Today the Internet mourns the loss of perhaps its most prominent spiritual leader, Apple founder Steve Jobs. Across old media and new, wide-ranging obits, photos and the tiniest of tweets, the tributes to the man that brought the world iStuff number in the millions. Here are a few of my favourites, so far.
At The New Yorker, Ken Auletta gives a refreshingly saccharine-free look at Jobs and his influence, writing: “Jobs was not a great human being, but he was a great, transformative, and historical figure. Many books were dashed off describing what a tyrannical person Jobs could be—how he took the parking spaces of the handicapped, how he reduced employees to tears. Those tales will fade like yesterday’s newspapers. What will stand erect like an indestructible monument are the things Steve Jobs created that changed our lives.”
Auletta also points to the above video, Jobs’ 2005 Stanford commencement speech, as the “Gettysburg Address of graduation-speechism,” and he’s probably right. Look for it to figure prominently in the inevitable Hollywood biopic.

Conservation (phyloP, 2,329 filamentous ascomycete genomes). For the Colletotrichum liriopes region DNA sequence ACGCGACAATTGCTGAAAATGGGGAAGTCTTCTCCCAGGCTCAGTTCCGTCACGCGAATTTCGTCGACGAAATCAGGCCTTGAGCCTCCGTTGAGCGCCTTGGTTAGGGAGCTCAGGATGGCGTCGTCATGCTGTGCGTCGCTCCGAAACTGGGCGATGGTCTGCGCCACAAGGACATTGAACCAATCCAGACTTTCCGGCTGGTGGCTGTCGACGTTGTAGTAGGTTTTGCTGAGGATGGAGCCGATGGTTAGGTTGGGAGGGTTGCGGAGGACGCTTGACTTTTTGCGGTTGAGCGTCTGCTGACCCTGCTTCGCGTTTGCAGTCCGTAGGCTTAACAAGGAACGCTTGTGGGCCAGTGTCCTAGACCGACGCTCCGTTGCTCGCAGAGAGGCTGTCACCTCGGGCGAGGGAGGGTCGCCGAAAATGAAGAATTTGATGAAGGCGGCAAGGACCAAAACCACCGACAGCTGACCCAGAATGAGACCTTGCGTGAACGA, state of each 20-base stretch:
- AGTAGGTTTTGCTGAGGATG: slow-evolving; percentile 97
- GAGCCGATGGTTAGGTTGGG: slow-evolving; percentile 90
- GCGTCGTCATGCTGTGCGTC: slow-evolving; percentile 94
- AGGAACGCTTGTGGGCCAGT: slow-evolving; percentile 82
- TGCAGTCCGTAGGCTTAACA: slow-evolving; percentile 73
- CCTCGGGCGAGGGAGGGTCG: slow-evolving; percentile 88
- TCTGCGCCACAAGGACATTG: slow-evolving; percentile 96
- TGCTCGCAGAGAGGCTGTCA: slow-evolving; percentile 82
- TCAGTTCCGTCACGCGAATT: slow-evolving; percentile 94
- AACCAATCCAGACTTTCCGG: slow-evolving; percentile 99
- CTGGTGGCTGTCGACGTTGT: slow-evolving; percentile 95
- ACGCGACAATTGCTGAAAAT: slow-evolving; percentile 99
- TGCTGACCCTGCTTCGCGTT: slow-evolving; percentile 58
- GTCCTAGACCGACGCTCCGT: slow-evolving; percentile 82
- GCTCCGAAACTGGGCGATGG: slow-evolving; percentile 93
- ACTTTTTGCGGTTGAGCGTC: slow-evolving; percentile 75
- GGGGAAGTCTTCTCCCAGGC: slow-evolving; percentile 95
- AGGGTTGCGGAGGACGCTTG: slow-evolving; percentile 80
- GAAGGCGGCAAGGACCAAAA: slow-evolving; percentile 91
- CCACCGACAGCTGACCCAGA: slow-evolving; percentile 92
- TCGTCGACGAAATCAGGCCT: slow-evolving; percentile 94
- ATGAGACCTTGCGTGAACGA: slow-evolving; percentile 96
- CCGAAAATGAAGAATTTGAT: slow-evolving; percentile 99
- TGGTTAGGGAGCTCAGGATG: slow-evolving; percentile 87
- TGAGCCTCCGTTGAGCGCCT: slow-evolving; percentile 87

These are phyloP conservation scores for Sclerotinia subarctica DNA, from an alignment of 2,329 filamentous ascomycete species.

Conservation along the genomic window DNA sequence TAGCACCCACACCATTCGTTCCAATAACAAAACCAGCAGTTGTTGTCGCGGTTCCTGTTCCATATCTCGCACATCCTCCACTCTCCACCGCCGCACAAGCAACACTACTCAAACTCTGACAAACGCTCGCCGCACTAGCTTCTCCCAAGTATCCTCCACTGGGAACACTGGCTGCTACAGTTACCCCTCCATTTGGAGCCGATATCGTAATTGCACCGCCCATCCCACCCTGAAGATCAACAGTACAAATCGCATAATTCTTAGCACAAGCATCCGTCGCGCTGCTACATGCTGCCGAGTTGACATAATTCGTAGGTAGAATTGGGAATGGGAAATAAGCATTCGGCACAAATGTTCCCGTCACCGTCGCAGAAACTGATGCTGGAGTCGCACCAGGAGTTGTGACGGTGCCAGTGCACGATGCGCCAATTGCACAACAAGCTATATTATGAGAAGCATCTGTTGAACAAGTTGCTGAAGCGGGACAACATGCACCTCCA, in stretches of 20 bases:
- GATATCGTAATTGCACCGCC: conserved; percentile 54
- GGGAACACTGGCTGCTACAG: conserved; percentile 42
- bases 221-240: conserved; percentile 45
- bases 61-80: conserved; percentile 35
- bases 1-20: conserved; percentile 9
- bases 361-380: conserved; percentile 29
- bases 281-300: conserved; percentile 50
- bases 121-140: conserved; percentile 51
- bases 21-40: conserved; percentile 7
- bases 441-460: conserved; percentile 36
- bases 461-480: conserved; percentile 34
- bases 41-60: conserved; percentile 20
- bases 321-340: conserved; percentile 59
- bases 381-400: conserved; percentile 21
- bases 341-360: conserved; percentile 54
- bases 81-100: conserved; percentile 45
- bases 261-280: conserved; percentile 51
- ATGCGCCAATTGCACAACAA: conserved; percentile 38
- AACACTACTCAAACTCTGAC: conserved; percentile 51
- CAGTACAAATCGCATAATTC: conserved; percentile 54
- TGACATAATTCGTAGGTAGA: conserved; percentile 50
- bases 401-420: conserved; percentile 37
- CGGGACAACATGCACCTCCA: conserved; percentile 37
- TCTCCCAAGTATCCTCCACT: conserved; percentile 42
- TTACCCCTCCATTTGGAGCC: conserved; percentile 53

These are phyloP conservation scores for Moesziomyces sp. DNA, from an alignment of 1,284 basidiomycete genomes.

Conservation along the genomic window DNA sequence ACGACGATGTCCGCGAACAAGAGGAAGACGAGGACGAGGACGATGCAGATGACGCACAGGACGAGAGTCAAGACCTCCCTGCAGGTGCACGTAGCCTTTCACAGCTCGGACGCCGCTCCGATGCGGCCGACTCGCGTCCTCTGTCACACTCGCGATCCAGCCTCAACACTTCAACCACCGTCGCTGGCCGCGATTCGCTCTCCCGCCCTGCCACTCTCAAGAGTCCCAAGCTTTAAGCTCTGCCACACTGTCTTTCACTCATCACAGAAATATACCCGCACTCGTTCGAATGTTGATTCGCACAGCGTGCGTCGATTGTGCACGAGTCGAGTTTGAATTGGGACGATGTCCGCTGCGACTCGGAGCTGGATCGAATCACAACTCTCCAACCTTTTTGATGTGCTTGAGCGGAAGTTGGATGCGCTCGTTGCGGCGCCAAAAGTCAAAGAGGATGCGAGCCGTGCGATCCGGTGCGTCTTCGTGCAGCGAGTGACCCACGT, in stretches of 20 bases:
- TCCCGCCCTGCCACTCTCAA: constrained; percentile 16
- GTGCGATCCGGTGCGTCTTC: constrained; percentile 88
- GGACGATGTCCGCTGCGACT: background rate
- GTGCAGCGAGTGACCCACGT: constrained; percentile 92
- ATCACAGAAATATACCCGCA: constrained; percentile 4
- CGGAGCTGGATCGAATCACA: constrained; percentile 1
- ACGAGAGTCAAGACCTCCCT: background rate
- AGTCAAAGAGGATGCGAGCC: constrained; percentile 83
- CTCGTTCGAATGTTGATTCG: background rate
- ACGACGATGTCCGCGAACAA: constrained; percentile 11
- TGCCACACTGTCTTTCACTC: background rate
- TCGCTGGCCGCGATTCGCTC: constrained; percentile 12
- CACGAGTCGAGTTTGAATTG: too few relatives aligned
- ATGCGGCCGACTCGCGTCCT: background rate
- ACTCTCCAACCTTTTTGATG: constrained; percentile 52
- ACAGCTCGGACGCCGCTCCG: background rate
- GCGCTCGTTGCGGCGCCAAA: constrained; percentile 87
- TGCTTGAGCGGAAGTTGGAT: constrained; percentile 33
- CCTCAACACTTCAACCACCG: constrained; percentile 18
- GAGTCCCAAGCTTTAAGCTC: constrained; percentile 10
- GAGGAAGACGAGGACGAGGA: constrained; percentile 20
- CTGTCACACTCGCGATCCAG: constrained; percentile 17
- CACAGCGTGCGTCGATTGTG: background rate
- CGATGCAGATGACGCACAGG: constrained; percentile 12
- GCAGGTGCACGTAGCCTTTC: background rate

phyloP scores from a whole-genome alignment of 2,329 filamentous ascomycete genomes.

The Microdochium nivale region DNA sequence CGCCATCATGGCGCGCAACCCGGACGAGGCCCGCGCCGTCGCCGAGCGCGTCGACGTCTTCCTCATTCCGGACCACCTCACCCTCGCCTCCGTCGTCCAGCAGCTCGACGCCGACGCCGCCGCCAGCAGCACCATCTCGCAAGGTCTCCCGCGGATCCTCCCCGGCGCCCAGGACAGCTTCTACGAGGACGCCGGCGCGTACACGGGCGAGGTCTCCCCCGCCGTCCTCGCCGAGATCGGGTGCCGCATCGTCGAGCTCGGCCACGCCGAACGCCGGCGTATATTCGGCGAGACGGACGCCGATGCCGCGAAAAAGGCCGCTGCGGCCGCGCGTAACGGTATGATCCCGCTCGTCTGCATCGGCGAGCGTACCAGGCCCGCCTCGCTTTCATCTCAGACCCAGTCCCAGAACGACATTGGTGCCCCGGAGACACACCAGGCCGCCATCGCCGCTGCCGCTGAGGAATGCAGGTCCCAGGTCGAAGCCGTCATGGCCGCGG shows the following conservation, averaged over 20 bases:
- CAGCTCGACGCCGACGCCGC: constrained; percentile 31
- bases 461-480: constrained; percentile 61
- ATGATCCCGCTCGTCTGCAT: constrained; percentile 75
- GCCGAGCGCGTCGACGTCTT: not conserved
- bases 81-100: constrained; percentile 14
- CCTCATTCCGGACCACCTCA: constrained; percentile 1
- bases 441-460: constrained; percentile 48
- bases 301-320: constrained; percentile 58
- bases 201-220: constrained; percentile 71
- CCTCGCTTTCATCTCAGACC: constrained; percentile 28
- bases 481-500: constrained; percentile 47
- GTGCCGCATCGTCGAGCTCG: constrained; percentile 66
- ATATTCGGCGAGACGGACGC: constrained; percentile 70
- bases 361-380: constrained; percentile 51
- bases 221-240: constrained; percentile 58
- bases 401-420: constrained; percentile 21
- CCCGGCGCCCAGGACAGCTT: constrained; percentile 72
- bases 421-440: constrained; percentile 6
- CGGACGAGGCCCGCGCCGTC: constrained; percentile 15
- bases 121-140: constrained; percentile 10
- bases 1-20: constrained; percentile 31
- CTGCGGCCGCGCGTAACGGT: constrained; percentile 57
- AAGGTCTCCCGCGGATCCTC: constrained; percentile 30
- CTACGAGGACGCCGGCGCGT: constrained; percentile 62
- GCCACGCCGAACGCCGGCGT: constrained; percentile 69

For a break from the usual obit-style rehashing of Jobs’ life, check out this interactive piece on The New York Times that takes a fascinating look at all 317 patents that list Steven P. Jobs among the group of inventors.
Walter Mossberg at AllThingsD has written a more personal tribute, about the many meetings and personal conversations he had with Jobs over the years, including the time he got Jobs to share a stage with Bill Gates for a joint interview, providing a brief glimpse of the man behind the iMyth.
Speaking of the iMyth, CNN has put together a greatest-hits video chronicling Jobs’ wizard-like salesmanship at the major Apple product launch events throughout the years.
Also worth checking out are the short-but-sweet tributes from Apple and President Obama. But perhaps the best way to remember Jobs, his impact and his unique approach is to watch the 1997 ad that set the tone for what Apple aimed to be.